Baby bella and white button are strains of Agaricus bisporus mushrooms which look and taste otherwise. The flavor of the two is also influenced by the growing conditions and the duration of cultivation. White buttons have been harvested at an immature phase, while baby bellas are harvested an intermediate stage of adulthood. Portabella mushrooms are fully adult baby bellas.
Despite their title, white buttons vary in color from white to light brown, depending on when they’re harvested. They’re tiny — less than 1/2 inch — and resemble rounded buttons with short stems. White buttons have a light flavor that becomes stronger when they’re cooked. They’re eaten raw in salads, sauteed on pizza or burgers, or cooked in chili, soups and other dishes. Approximately 90 percent of the mushrooms sold in the United States are white buttons. They’re also known as Paris mushrooms since they once were grown from the caves under the city of Paris, France.
Bigger and Browner
Baby bellas are harvested when they’ve been growing about 40 days. They’re bigger and heavier than white buttons, and vary in color from light tan to rich brown. Baby bellas possess an earthier, meatier flavorthat complements beef, wild game, vegetables and rich sauces. They could withstand high temperatures, so are suitable for roasting and baking. They’re known by a number of different names, including cremini, mini bella, baby portabella, portabellini and brown mushrooms.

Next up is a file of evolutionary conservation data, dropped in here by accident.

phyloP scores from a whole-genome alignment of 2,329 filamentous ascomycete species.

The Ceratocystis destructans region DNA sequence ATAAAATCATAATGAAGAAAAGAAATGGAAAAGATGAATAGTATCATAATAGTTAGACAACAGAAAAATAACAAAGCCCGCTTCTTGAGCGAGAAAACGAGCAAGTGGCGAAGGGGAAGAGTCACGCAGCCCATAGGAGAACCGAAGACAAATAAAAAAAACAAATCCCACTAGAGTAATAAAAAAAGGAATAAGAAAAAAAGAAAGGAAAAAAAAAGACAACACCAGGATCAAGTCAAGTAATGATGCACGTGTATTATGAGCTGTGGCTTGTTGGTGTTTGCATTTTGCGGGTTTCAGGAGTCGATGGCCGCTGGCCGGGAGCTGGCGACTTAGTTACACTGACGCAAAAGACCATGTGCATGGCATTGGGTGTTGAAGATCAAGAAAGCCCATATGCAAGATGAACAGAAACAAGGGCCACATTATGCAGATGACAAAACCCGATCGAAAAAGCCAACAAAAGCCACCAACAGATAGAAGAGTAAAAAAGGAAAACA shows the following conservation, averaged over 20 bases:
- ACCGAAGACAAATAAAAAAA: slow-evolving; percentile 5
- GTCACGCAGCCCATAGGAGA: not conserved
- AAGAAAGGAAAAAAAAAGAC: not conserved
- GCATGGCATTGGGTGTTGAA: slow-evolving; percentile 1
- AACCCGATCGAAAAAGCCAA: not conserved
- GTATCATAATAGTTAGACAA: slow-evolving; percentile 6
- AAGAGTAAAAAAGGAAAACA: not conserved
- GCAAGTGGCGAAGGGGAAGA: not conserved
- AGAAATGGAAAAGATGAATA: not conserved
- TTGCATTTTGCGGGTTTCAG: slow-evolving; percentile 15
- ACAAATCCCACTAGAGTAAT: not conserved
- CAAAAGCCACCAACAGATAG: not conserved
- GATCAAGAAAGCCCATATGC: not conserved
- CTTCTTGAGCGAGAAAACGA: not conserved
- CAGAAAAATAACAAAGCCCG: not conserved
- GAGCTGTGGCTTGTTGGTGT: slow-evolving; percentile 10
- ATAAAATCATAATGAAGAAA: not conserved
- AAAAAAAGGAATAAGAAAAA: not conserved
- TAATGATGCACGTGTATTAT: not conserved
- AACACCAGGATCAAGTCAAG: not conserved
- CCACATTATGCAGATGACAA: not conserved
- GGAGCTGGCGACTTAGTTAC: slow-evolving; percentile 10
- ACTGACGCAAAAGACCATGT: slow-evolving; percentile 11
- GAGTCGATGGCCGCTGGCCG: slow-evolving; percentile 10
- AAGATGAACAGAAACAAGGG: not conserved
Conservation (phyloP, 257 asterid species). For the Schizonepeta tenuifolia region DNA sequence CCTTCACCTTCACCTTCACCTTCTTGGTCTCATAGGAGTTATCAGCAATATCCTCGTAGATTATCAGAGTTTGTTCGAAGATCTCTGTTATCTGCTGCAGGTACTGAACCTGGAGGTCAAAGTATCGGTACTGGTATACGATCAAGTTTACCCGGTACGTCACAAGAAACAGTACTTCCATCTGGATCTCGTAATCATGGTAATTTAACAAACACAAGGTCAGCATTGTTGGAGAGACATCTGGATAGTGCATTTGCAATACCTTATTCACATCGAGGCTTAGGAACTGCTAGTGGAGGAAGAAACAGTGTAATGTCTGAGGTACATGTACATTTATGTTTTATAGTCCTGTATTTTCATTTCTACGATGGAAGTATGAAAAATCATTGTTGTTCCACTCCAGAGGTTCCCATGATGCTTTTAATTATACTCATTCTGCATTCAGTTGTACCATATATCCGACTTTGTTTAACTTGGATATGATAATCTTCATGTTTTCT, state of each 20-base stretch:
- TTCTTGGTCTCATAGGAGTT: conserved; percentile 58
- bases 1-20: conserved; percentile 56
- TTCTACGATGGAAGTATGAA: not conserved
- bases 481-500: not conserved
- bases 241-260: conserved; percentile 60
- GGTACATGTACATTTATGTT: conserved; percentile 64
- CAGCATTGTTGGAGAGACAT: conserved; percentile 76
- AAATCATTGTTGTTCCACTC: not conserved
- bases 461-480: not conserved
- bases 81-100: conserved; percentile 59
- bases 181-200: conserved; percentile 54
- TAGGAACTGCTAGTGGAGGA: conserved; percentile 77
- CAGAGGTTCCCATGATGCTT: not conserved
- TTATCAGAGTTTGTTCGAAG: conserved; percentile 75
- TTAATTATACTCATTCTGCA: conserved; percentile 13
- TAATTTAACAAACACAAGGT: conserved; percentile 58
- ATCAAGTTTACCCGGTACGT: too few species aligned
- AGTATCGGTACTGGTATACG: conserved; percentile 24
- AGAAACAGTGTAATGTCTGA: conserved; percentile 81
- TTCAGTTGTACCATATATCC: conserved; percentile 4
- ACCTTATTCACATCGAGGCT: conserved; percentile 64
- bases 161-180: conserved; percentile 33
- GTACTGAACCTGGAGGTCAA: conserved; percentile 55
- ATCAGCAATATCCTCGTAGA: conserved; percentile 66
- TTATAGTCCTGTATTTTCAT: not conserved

Great for You
Mushrooms are 90 percent water and contain no fat. A serving of five or four white buttons contains 18 calories and 3 grams of carbohydrates, while a serving of baby bellas has 23 calories and 4 grams of carbohydrates. Mushrooms contain 18 vitamins, minerals, and antioxidant phytonutrients, including vitamin D and four distinct B vitamins. They’re high in potassium and selenium. Mushrooms may benefit your cardiovascular and immune systems, as well as fight cancer and inflammation.
Choosing and Storing
To choose the freshest mushrooms, then start looking for ones which are firm and smooth. They ought to be plump and dry, but not dried out, wrinkled or slimy. Mushrooms can be stored in a brown paper bag for a day or two. For more storage, then spread them in a glass bowl or paper sack so that they do not touch each other and cover with a moist cloth. Brush peat moss, dirt and other debris away with your fingers or a wet paper towel. They may be rinsed briefly but should not be submerged in water as they absorb water readily. Don’t freeze fresh mushrooms; rather, saute and freeze them for around a month.